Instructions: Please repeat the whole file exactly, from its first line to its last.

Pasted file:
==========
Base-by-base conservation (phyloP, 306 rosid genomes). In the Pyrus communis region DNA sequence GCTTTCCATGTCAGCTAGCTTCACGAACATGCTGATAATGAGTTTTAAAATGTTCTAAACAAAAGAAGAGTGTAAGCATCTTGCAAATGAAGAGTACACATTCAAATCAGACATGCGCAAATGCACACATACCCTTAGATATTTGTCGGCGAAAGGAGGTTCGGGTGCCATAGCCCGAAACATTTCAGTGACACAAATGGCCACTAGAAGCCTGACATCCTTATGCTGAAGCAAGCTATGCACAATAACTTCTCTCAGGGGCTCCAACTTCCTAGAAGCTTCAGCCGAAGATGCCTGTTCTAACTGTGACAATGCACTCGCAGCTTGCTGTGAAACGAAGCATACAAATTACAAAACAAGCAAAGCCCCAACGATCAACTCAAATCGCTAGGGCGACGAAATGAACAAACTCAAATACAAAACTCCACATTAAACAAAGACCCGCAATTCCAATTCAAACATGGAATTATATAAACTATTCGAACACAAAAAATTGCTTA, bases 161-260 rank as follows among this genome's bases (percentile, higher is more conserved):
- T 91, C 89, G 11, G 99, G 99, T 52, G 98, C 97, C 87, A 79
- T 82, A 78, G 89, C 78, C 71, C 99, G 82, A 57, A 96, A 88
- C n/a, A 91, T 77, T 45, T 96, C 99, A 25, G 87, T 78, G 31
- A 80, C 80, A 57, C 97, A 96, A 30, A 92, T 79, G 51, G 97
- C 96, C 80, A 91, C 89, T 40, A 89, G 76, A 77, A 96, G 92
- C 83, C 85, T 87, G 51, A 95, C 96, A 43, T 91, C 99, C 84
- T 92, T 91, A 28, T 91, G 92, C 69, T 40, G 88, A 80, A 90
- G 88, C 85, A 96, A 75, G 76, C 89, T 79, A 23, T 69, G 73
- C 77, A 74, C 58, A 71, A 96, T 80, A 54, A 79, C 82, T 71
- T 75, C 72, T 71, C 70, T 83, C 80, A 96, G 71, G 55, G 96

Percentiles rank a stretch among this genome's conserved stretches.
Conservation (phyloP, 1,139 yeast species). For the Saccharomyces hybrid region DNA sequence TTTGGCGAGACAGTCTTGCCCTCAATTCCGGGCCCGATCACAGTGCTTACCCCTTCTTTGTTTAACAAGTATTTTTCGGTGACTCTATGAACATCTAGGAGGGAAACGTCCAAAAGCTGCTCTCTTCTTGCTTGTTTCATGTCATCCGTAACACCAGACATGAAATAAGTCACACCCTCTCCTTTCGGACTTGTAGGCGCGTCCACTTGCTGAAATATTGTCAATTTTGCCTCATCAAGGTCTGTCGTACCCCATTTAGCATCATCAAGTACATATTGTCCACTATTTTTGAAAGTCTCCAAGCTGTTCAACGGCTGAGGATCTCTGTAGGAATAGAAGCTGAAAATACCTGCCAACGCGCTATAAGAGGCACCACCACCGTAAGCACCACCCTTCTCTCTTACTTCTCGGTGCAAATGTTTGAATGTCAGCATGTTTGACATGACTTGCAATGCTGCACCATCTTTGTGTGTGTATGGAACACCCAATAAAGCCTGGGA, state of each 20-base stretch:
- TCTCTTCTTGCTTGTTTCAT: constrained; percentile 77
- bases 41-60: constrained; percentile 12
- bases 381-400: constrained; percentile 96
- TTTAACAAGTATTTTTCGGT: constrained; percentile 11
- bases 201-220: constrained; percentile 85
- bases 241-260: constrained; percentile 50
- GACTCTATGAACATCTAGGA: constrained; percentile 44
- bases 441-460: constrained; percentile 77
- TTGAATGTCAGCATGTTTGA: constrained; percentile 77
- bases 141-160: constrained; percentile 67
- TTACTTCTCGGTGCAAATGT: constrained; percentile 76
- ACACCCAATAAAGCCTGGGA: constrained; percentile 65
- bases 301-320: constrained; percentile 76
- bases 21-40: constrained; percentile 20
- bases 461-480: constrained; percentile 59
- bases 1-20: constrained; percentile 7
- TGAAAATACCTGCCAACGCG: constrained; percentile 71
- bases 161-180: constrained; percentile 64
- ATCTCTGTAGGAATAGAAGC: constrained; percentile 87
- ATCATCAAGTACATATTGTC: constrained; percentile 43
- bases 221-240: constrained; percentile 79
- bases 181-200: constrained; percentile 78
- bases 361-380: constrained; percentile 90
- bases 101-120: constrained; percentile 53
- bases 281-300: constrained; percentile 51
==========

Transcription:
Base-by-base conservation (phyloP, 306 rosid genomes). In the Pyrus communis region DNA sequence GCTTTCCATGTCAGCTAGCTTCACGAACATGCTGATAATGAGTTTTAAAATGTTCTAAACAAAAGAAGAGTGTAAGCATCTTGCAAATGAAGAGTACACATTCAAATCAGACATGCGCAAATGCACACATACCCTTAGATATTTGTCGGCGAAAGGAGGTTCGGGTGCCATAGCCCGAAACATTTCAGTGACACAAATGGCCACTAGAAGCCTGACATCCTTATGCTGAAGCAAGCTATGCACAATAACTTCTCTCAGGGGCTCCAACTTCCTAGAAGCTTCAGCCGAAGATGCCTGTTCTAACTGTGACAATGCACTCGCAGCTTGCTGTGAAACGAAGCATACAAATTACAAAACAAGCAAAGCCCCAACGATCAACTCAAATCGCTAGGGCGACGAAATGAACAAACTCAAATACAAAACTCCACATTAAACAAAGACCCGCAATTCCAATTCAAACATGGAATTATATAAACTATTCGAACACAAAAAATTGCTTA, bases 161-260 rank as follows among this genome's bases (percentile, higher is more conserved):
- T 91, C 89, G 11, G 99, G 99, T 52, G 98, C 97, C 87, A 79
- T 82, A 78, G 89, C 78, C 71, C 99, G 82, A 57, A 96, A 88
- C n/a, A 91, T 77, T 45, T 96, C 99, A 25, G 87, T 78, G 31
- A 80, C 80, A 57, C 97, A 96, A 30, A 92, T 79, G 51, G 97
- C 96, C 80, A 91, C 89, T 40, A 89, G 76, A 77, A 96, G 92
- C 83, C 85, T 87, G 51, A 95, C 96, A 43, T 91, C 99, C 84
- T 92, T 91, A 28, T 91, G 92, C 69, T 40, G 88, A 80, A 90
- G 88, C 85, A 96, A 75, G 76, C 89, T 79, A 23, T 69, G 73
- C 77, A 74, C 58, A 71, A 96, T 80, A 54, A 79, C 82, T 71
- T 75, C 72, T 71, C 70, T 83, C 80, A 96, G 71, G 55, G 96

Percentiles rank a stretch among this genome's conserved stretches.
Conservation (phyloP, 1,139 yeast species). For the Saccharomyces hybrid region DNA sequence TTTGGCGAGACAGTCTTGCCCTCAATTCCGGGCCCGATCACAGTGCTTACCCCTTCTTTGTTTAACAAGTATTTTTCGGTGACTCTATGAACATCTAGGAGGGAAACGTCCAAAAGCTGCTCTCTTCTTGCTTGTTTCATGTCATCCGTAACACCAGACATGAAATAAGTCACACCCTCTCCTTTCGGACTTGTAGGCGCGTCCACTTGCTGAAATATTGTCAATTTTGCCTCATCAAGGTCTGTCGTACCCCATTTAGCATCATCAAGTACATATTGTCCACTATTTTTGAAAGTCTCCAAGCTGTTCAACGGCTGAGGATCTCTGTAGGAATAGAAGCTGAAAATACCTGCCAACGCGCTATAAGAGGCACCACCACCGTAAGCACCACCCTTCTCTCTTACTTCTCGGTGCAAATGTTTGAATGTCAGCATGTTTGACATGACTTGCAATGCTGCACCATCTTTGTGTGTGTATGGAACACCCAATAAAGCCTGGGA, state of each 20-base stretch:
- TCTCTTCTTGCTTGTTTCAT: constrained; percentile 77
- bases 41-60: constrained; percentile 12
- bases 381-400: constrained; percentile 96
- TTTAACAAGTATTTTTCGGT: constrained; percentile 11
- bases 201-220: constrained; percentile 85
- bases 241-260: constrained; percentile 50
- GACTCTATGAACATCTAGGA: constrained; percentile 44
- bases 441-460: constrained; percentile 77
- TTGAATGTCAGCATGTTTGA: constrained; percentile 77
- bases 141-160: constrained; percentile 67
- TTACTTCTCGGTGCAAATGT: constrained; percentile 76
- ACACCCAATAAAGCCTGGGA: constrained; percentile 65
- bases 301-320: constrained; percentile 76
- bases 21-40: constrained; percentile 20
- bases 461-480: constrained; percentile 59
- bases 1-20: constrained; percentile 7
- TGAAAATACCTGCCAACGCG: constrained; percentile 71
- bases 161-180: constrained; percentile 64
- ATCTCTGTAGGAATAGAAGC: constrained; percentile 87
- ATCATCAAGTACATATTGTC: constrained; percentile 43
- bases 221-240: constrained; percentile 79
- bases 181-200: constrained; percentile 78
- bases 361-380: constrained; percentile 90
- bases 101-120: constrained; percentile 53
- bases 281-300: constrained; percentile 51